“The future happens first” in California, it’s long been said, and, as it tries to actualize that axiom, the Golden State has been laboring mightily of late to pioneer new ways to discriminate in favor of protected classes like women, racial and ethnic minorities, and people in the LGBT community. Granted, all such discrimination is illegal and unconstitutional in California and nationally, but that’s never stopped the state’s Democratic overlords before, and it isn’t going to stop them now.
It’s official, therefore: in our nation’s most populous state, discrimination is back in fashion!
Anyone who pays attention to the news knows all about this. California’s legislature has created a web of new laws designed to uplift the marginalized and punish the privileged. Recently, a Los Angeles County court struck down the state’s historic corporate diversity law, which created quotas for the representation of racial minorities and members of the LGBT community on corporate boards. Now that the legislature failed in its bid to institutionalize “Jimenez Crow,” the state-supported University of California is stepping up to the plate.
On April 22, the president of the prestigious University of California system announced a program to cover all costs, including tuition and fees, for Native Americans who matriculate. Why would this blatant display of racism be allowed when so many others have been slapped down by the courts? The UC system is hoping that aid, which is provided to students from federally recognized tribes (and possibly state-recognized tribes as well), will not technically be considered racial or ethnic discrimination.
Good luck with that!
It will be a hard case to make, since the UC president’s own announcement of the program made it clear that racial and ethnic grievances are at its heart:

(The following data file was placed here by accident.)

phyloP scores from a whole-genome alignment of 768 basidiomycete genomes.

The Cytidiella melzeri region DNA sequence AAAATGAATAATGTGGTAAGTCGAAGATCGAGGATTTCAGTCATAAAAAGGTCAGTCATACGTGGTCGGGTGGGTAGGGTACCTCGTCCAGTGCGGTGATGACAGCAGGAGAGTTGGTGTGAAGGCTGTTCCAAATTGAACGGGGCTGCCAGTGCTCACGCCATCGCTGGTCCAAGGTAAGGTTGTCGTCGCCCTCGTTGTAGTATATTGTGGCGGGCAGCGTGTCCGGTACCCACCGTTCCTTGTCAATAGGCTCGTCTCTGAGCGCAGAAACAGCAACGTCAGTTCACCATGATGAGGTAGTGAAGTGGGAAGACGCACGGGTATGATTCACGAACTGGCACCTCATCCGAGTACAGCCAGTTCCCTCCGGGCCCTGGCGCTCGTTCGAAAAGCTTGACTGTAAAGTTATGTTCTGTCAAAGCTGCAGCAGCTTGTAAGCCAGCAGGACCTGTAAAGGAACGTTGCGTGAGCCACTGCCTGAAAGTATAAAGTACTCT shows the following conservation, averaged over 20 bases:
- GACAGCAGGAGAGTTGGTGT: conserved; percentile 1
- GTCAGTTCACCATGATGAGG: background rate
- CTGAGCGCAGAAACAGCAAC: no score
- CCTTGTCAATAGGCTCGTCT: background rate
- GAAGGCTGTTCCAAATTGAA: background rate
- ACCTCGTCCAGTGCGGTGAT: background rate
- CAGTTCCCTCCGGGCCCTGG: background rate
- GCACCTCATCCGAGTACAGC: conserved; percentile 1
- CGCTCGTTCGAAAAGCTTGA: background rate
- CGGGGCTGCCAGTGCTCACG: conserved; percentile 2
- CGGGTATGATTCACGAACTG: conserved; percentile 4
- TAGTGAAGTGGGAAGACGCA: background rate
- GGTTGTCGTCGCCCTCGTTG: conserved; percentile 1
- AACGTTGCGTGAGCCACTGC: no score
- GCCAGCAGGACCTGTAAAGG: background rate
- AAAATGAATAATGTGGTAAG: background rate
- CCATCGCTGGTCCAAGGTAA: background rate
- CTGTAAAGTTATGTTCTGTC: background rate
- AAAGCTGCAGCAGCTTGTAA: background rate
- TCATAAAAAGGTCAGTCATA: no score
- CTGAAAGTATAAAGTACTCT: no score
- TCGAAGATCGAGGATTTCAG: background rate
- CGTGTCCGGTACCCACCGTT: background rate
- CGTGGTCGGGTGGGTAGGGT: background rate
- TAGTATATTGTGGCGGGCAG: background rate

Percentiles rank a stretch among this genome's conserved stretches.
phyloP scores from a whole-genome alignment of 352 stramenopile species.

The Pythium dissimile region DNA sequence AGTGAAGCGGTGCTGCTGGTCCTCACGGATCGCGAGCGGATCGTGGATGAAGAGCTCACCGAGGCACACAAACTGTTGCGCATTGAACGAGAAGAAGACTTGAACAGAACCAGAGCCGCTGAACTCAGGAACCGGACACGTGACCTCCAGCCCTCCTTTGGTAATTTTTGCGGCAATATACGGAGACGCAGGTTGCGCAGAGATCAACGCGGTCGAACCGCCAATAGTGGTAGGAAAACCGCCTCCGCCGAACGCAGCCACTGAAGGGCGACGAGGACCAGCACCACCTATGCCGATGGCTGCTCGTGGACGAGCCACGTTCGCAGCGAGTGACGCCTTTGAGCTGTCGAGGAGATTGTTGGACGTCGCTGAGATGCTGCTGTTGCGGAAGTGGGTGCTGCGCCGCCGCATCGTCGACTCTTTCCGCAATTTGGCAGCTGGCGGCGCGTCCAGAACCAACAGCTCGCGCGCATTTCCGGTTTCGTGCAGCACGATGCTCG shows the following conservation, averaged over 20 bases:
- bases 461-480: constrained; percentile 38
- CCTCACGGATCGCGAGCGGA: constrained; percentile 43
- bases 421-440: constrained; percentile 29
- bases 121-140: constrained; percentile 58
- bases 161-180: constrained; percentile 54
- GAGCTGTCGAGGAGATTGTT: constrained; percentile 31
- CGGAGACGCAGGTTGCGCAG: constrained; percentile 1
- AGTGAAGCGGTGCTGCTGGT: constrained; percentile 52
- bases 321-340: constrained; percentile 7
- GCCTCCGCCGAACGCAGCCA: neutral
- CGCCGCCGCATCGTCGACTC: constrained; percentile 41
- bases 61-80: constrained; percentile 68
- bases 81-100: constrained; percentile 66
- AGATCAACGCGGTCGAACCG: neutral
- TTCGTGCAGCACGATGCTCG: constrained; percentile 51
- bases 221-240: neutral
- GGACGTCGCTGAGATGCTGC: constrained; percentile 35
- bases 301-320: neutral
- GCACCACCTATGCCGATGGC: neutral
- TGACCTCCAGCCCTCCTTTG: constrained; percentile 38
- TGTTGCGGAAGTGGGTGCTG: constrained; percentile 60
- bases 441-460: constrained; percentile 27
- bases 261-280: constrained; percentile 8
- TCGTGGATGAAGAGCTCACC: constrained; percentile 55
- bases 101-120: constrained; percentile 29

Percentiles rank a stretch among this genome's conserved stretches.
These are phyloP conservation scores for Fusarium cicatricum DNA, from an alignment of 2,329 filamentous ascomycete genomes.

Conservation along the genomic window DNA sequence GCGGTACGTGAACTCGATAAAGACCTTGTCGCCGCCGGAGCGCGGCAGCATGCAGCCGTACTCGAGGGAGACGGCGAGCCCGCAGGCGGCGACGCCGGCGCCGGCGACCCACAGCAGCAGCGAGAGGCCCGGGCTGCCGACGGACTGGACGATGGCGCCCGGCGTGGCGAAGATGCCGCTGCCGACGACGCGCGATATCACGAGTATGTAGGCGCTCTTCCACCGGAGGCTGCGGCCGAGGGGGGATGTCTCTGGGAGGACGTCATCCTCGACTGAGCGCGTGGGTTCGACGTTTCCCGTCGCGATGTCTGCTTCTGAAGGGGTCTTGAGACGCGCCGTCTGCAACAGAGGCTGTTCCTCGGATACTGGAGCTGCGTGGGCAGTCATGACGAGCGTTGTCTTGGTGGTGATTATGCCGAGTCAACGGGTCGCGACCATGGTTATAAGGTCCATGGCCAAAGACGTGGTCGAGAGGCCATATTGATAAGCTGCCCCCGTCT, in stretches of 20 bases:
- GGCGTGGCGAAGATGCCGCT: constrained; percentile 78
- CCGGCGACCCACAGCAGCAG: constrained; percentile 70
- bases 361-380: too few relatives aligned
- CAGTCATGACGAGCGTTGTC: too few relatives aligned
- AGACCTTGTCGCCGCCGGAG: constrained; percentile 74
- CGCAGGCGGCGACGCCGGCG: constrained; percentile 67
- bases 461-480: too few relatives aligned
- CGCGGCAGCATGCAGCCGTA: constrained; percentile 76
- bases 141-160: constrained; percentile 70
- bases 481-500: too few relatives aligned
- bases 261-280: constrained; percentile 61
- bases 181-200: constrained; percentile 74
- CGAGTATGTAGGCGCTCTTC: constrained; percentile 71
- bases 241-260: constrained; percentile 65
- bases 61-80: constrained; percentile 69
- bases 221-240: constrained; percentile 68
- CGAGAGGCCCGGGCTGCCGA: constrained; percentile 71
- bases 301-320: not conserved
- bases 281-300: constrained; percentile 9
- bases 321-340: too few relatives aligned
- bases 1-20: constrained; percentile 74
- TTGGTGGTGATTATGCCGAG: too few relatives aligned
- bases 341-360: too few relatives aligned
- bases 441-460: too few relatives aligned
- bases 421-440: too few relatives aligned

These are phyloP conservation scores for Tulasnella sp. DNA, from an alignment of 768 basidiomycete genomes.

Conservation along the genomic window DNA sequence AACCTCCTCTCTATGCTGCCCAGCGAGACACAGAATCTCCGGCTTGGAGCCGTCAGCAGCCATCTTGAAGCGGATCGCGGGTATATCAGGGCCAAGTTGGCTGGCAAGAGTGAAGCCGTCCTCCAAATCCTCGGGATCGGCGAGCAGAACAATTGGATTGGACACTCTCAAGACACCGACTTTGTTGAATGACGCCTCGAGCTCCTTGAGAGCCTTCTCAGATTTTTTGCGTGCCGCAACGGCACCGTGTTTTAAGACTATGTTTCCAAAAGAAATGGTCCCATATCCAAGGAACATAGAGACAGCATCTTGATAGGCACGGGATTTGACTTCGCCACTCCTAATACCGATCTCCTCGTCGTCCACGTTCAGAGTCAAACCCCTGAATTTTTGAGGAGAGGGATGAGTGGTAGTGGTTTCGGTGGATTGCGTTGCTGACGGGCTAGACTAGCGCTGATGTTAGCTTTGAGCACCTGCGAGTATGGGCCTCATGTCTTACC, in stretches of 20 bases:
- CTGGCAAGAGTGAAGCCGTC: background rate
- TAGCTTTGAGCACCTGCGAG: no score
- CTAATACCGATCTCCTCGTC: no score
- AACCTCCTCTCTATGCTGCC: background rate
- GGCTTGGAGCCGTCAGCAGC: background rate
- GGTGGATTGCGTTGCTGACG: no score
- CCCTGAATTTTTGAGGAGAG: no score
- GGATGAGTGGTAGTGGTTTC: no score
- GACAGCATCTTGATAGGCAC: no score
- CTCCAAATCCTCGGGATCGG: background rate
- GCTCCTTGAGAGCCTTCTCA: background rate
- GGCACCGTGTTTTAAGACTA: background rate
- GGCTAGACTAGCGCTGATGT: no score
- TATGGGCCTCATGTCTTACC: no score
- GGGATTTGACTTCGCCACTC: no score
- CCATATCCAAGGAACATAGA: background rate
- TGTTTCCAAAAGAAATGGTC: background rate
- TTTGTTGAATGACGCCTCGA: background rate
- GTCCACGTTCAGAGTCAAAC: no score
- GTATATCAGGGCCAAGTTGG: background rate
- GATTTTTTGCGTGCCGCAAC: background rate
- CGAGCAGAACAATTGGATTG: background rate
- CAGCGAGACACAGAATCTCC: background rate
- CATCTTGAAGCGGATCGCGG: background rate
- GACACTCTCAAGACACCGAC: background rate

The University of California is committed to recognizing and acknowledging historical wrongs endured by Native Americans. I am proud of the efforts the university has made to support the Native American community . . .
Likewise, the Federated Indians of Graton Rancheria, which is funding part of the scholarship program, asserts: “In the spirit of our ancestors, we are driven to take care of our environment and our people.” And who are “our people”? Anyone who is Native American, naturally. Does anyone suppose a scholarship program established on such a basis could be described as “race-neutral”? Hardly!
Let’s hope the state and federal courts do their jobs and remind California’s leaders—again—that every American has a moral and legal right to be judged based on his or her individual merits. Are many potential Native American students in the UC system deserving of aid, based on academic merit or financial need? No doubt they are. Then let them apply for such aid and be granted or refused it according to the same fair, unbiased, and universal standards that apply, or should apply, to everyone else. That, after all, is the American way.
Incidentally, it’s also what the people of California want. In 2020, they voted overwhelmingly against Proposition 16, which would have legalized race preferences.
But is California’s woke elite listening? Please! Do they ever?